Tag Archives: Caterham

GP2

Rossi lights up Abu Dhabi qualifying

American grabs top spot in dramatic session—
 
Alexander Rossi has dominated this evening’s qualifying session in Abu Dhabi with an educational display of driving under lights to claim pole position from Sam Bird and Jolyon Palmer, leading for most of the session to annex the front of tomorrow afternoon’s feature race grid.
 
With lights blazing all around the circuit, the darkness beyond had at least taken the sting out of the extreme heat from this morning’s practice session as Stefano Coletti set the early pace, but it didn’t take long before Palmer and then Rossi took over the running, with the American sawing away at his own times as his rivals tried in vain to keep up.
 
With six minutes remaining in the session most of the field were about to start their fast laps for another shot at the top spot, led on track once again by Rossi, as Daniel Abt slowed as first a wheelnut and then his left rear wheel detached from his car, prompting a red flag period much to the annoyance of his rivals.
 
The marshals made quick work of removing the stricken vehicles, and the field was soon out again and trying to get their tyres up to temperature: Marcus Ericsson looked to have done his job the best as he took the top of the timesheets, with Rossi pushing hard and finishing just 0.007 seconds behind the Swede and Palmer looking faster still until he missed his braking at the chicane and Bird slowing on his final run, but Ericsson’s time was soon cancelled for exceeding the track limits, promoting the others.
 
Title leader Fabio Leimer will line up in P4, immediately behind championship rival Bird on the grid but ahead of Johnny Cecotto, Jon Lancaster, Felipe Nasr, Stephane Richelmi and Dani Clos, with the closeness of the grid promising a scorching feature race.  
Abu Dhabi – Qualifying Session
Driver
Team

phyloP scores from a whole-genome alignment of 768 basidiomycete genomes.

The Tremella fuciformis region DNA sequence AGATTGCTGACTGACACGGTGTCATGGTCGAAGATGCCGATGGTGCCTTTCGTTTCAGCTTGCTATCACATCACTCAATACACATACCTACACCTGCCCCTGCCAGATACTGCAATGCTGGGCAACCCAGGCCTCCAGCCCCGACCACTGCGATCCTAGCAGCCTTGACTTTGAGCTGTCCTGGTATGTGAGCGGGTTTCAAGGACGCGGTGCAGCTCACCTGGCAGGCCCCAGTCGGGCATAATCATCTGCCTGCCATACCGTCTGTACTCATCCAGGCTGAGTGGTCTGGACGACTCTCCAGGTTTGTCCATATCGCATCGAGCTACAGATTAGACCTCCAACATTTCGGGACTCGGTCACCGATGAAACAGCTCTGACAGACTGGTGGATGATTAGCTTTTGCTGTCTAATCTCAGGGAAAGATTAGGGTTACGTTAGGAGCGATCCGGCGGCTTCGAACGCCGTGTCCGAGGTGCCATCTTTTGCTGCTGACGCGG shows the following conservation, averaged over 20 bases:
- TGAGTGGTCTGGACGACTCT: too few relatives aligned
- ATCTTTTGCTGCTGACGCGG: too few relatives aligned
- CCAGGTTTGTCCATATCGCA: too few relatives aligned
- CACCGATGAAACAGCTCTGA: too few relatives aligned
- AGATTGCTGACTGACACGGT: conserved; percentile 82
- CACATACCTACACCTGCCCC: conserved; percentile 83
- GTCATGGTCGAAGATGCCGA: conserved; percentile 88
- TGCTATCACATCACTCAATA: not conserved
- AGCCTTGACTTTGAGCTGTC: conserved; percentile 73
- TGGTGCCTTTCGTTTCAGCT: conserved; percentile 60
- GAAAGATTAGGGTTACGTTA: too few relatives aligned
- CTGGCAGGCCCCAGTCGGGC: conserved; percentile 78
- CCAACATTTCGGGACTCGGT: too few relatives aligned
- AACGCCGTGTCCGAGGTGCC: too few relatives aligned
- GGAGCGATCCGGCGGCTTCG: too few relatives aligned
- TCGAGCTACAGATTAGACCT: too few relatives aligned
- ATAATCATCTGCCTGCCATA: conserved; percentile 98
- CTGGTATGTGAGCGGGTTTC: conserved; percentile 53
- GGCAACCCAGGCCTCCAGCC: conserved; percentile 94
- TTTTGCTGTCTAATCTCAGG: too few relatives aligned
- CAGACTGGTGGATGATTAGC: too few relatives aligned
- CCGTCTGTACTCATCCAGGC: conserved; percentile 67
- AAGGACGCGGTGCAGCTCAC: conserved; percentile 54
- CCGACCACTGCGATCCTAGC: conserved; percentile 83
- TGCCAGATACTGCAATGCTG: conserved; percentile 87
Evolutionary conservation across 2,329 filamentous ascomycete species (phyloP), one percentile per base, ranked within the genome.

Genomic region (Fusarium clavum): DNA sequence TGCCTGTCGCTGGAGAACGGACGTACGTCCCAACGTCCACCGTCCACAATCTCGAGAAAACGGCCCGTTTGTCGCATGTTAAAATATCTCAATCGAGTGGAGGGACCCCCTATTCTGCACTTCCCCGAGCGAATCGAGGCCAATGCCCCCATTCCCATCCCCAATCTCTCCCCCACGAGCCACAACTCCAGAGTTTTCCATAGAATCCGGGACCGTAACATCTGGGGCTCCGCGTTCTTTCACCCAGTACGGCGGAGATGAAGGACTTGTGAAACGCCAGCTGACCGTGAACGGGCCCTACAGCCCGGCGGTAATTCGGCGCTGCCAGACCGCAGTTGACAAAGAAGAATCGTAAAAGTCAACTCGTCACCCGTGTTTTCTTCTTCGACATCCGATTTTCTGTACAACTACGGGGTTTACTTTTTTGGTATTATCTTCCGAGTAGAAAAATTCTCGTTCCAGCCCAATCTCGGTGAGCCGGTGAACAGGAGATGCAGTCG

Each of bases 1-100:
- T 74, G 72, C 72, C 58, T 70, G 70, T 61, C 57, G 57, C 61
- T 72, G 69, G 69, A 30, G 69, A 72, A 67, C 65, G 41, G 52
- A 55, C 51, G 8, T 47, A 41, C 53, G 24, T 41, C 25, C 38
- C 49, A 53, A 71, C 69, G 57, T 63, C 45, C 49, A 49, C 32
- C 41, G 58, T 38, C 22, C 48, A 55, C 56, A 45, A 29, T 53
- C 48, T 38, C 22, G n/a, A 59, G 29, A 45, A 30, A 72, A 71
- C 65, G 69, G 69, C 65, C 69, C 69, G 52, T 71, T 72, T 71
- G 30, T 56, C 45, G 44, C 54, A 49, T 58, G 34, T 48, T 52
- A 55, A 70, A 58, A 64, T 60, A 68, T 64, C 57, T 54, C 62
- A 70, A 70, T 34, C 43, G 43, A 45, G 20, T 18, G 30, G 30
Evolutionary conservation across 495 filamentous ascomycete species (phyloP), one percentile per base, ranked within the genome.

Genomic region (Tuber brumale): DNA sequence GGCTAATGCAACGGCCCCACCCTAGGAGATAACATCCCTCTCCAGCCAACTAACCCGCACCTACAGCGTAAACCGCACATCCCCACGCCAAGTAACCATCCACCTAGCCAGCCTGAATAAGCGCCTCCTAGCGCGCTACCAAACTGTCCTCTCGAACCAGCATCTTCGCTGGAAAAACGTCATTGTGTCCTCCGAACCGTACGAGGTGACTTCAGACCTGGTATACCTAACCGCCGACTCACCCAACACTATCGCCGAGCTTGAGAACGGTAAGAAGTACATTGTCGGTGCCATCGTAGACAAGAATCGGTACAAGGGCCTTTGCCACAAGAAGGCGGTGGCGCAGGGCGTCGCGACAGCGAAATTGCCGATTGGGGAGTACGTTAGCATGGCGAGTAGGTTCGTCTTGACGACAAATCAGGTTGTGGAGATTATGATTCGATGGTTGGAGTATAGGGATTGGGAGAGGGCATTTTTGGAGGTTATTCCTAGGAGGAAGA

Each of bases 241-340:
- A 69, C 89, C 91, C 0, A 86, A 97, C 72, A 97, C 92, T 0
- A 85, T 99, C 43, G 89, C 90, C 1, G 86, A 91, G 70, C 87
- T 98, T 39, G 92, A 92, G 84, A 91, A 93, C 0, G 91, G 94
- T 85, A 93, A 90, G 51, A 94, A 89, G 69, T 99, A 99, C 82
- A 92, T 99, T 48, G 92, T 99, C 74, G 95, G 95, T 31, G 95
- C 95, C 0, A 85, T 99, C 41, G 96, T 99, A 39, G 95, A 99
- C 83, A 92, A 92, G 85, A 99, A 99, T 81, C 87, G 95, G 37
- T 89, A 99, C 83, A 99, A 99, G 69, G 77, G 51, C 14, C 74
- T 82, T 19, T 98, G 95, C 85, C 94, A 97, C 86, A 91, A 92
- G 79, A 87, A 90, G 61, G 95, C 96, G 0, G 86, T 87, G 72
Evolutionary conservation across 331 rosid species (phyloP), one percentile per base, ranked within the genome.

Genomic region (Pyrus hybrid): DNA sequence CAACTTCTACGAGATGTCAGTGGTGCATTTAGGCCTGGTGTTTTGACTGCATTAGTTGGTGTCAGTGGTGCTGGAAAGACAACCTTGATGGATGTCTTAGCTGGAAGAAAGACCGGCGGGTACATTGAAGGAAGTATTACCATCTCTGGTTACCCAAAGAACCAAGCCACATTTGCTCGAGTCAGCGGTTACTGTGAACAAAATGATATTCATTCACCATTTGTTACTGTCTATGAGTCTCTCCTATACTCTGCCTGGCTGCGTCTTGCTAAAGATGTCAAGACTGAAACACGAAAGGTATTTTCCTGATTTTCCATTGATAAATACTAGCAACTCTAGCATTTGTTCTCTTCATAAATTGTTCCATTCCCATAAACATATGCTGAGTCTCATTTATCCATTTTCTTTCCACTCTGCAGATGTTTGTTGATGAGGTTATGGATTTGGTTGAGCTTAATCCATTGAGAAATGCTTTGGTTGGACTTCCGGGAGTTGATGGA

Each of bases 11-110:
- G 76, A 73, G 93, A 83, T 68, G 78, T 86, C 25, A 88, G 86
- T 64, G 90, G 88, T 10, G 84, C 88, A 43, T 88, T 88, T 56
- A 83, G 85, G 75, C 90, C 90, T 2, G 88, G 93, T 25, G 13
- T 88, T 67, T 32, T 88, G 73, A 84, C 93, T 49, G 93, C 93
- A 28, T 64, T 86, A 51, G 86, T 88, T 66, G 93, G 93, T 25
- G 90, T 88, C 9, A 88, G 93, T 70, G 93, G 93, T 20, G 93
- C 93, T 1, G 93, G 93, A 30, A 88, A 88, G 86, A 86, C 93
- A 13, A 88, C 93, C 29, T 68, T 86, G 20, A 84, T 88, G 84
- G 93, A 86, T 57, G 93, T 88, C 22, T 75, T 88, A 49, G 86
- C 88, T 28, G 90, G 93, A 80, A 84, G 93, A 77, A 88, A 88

Laptime
Laps
1.
Alexander Rossi
EQ8 Caterham Racing
1:48.931
11
2.
Sam Bird
RUSSIAN TIME
1:49.241
10
3.
Jolyon Palmer
Carlin
1:49.376
10
4.
Fabio Leimer
Racing Engineering
1:49.485
11
5.
Tom Dillmann
RUSSIAN TIME
1:49.672
9
6.
Johnny Cecotto
Arden International
1:49.680
10
7.
Jon Lancaster
Hilmer Motorsport
1:49.827
10
8.
Felipe Nasr
Carlin
1:49.829
11
9.
Stéphane Richelmi
DAMS
1:49.835
10
10.
Dani Clos
MP Motorsport
1:49.846
10
11.
Mitch Evans
Arden International
1:49.864
10
12.
Marcus Ericsson
DAMS
1:49.910
10
13.
Sergio Canamasas
EQ8 Caterham Racing
1:49.951
10
14.
James Calado
ART Grand Prix
1:50.002
9
15.
Rio Haryanto
Barwa Addax Team
1:50.334
10
16.
Nathanael Berthon
Trident Racing
1:50.446
10
17.
Adrian Quaife-Hobbs
Hilmer Motorsport
1:50.510
10
18.
Stefano Coletti
Rapax
1:50.534
10
19
Julian Leal
Racing Engineering
1:50.553
11
20.
Simon Trummer
Rapax
1:50.634
13
21.
Jake Rosenzweig
Barwa Addax Team
1:50.809
10
22.
Rene Binder
Venezuela GP Lazarus
1:50.884
10
23.
Daniel De Jong
MP Motorsport
1:50.906
11
24.
Daniel Abt
ART Grand Prix
1:50.907
6
25.
Vittorio Ghirelli
Venezuela GP Lazarus
1:51.493
10

Motorsports Mondial

 

Photo: gp2media

Giedo van der Garde flies to Sakhir pole

Caterham Racing driver steals Davide Valsecchi’s thunder

Giedo van der Garde is a happy man: the Caterham Racing driver claimed today’s pole position at the Bahrain International Circuit in 1:42.451, one tenth quicker than Davide Valsecchi. Fabio Leimer took P3 in an thrilling qualifying session.

Esteban Gutiérrez was the first driver to take to the track in the session in Sakhir. He set the early pace with a 1:43.213, but Series leader Valsecchi on Prime Pirelli tyres claimed P1 after a stellar lap that saw him set the quickest times in sectors 2 and 3. The Italian’s rival Luiz Razia also improved and moved up to P2, two tenths behind Valsecchi.